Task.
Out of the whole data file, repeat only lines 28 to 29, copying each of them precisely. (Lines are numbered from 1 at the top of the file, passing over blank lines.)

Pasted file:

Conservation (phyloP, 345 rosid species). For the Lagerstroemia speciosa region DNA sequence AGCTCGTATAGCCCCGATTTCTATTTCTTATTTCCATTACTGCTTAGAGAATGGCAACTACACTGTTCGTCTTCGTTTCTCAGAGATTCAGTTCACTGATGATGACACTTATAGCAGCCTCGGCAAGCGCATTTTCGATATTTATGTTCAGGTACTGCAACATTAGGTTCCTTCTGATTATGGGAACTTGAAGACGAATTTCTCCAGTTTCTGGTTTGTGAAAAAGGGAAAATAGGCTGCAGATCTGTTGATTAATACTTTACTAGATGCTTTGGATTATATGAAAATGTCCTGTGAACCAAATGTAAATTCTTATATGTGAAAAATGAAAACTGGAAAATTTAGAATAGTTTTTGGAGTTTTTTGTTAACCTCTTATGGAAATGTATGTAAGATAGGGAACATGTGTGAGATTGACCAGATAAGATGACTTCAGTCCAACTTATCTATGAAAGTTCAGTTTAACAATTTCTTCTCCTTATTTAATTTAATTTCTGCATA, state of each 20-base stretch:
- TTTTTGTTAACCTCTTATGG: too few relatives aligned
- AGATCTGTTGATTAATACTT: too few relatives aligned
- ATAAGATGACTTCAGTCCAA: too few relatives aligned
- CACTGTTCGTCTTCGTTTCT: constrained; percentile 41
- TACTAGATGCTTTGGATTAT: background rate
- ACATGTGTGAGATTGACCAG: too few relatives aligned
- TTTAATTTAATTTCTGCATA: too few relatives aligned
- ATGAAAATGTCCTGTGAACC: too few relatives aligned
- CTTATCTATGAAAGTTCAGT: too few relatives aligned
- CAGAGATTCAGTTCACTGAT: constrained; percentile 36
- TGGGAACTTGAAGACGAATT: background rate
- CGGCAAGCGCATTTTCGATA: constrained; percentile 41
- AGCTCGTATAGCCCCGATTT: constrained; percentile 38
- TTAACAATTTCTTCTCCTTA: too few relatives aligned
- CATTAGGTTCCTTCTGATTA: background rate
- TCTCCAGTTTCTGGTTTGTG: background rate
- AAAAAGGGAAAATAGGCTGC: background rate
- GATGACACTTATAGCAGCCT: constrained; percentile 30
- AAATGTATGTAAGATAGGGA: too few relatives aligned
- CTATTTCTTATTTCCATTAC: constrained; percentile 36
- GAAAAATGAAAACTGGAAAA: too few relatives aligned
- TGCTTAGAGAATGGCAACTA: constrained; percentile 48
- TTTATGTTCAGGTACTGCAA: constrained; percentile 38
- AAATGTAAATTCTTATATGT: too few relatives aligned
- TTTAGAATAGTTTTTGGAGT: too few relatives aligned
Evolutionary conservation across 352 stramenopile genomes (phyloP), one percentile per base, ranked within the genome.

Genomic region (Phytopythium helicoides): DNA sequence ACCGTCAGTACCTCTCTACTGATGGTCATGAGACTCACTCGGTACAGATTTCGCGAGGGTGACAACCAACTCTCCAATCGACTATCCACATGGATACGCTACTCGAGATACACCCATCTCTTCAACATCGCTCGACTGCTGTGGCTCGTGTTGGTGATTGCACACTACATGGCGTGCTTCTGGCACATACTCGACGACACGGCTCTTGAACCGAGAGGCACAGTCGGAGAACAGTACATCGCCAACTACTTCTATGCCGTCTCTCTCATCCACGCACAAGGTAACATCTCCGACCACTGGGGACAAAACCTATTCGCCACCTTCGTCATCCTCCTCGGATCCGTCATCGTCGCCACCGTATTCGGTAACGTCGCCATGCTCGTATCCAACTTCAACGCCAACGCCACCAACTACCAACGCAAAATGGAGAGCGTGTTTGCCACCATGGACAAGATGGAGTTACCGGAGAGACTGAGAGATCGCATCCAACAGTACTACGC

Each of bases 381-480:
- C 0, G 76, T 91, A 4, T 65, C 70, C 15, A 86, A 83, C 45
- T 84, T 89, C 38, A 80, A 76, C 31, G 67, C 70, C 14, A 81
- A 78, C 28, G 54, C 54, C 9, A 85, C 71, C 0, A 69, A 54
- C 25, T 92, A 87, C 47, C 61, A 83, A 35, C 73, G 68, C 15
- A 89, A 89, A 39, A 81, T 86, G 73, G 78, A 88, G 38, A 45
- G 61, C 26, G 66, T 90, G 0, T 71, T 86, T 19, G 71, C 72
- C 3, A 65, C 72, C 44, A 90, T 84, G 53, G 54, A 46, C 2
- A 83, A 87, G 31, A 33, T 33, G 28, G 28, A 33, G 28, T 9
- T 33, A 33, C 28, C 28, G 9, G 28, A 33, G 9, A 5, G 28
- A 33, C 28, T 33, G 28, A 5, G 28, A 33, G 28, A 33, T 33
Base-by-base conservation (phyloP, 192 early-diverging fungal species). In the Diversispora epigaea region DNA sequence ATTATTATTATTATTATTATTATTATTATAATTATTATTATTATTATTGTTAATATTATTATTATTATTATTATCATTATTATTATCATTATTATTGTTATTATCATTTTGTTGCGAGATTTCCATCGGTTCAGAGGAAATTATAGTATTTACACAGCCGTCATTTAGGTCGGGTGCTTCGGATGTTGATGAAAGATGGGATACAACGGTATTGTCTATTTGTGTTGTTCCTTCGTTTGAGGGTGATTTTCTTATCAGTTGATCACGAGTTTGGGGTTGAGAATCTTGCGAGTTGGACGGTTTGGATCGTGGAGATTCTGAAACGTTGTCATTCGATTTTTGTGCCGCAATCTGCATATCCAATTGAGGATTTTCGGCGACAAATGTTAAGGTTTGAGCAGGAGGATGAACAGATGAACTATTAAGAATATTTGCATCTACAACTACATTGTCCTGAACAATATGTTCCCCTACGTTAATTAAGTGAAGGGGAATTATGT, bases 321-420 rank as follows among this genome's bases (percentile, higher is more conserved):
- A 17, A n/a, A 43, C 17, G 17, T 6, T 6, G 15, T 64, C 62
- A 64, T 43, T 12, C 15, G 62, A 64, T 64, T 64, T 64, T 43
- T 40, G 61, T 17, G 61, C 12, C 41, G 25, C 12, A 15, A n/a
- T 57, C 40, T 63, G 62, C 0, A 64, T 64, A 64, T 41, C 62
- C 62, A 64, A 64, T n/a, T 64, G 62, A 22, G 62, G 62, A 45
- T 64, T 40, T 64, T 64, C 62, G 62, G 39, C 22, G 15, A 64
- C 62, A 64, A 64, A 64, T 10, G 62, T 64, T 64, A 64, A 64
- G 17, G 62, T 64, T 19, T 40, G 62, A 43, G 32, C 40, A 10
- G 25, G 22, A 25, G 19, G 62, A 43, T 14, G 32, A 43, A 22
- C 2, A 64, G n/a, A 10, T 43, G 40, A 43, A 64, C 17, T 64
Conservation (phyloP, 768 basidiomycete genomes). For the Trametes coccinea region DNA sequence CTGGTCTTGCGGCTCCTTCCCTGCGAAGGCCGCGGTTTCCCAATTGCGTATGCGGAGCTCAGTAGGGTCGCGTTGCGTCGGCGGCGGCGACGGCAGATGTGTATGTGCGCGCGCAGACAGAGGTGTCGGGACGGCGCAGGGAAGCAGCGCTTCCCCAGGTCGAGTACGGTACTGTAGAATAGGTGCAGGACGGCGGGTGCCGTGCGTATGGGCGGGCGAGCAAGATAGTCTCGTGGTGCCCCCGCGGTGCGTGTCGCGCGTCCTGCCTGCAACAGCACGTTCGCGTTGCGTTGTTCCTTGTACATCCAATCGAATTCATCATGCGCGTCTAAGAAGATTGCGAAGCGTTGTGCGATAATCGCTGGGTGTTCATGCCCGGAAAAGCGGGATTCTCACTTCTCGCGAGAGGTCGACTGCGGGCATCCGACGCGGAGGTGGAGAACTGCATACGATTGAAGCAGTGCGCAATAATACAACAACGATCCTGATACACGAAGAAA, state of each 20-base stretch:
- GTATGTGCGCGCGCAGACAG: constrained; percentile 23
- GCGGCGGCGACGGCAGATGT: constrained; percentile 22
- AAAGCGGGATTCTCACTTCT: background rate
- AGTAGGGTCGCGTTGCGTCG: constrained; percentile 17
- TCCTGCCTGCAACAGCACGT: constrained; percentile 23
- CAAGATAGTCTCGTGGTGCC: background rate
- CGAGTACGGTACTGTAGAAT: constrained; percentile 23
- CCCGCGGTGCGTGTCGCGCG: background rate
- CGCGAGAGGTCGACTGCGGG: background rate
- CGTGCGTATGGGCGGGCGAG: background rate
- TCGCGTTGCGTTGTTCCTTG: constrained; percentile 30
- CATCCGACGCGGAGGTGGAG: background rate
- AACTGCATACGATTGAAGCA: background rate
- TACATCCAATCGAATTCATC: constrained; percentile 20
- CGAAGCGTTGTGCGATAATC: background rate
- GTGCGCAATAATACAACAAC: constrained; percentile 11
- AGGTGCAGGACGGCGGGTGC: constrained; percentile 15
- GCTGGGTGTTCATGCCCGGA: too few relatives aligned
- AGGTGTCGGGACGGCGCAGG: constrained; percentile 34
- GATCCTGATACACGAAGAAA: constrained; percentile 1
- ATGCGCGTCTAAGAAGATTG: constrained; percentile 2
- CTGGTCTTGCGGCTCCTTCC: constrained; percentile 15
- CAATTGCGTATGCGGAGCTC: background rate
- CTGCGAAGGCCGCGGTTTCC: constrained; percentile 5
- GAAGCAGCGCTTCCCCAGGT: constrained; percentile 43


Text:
Genomic region (Phytopythium helicoides): DNA sequence ACCGTCAGTACCTCTCTACTGATGGTCATGAGACTCACTCGGTACAGATTTCGCGAGGGTGACAACCAACTCTCCAATCGACTATCCACATGGATACGCTACTCGAGATACACCCATCTCTTCAACATCGCTCGACTGCTGTGGCTCGTGTTGGTGATTGCACACTACATGGCGTGCTTCTGGCACATACTCGACGACACGGCTCTTGAACCGAGAGGCACAGTCGGAGAACAGTACATCGCCAACTACTTCTATGCCGTCTCTCTCATCCACGCACAAGGTAACATCTCCGACCACTGGGGACAAAACCTATTCGCCACCTTCGTCATCCTCCTCGGATCCGTCATCGTCGCCACCGTATTCGGTAACGTCGCCATGCTCGTATCCAACTTCAACGCCAACGCCACCAACTACCAACGCAAAATGGAGAGCGTGTTTGCCACCATGGACAAGATGGAGTTACCGGAGAGACTGAGAGATCGCATCCAACAGTACTACGC

Each of bases 381-480: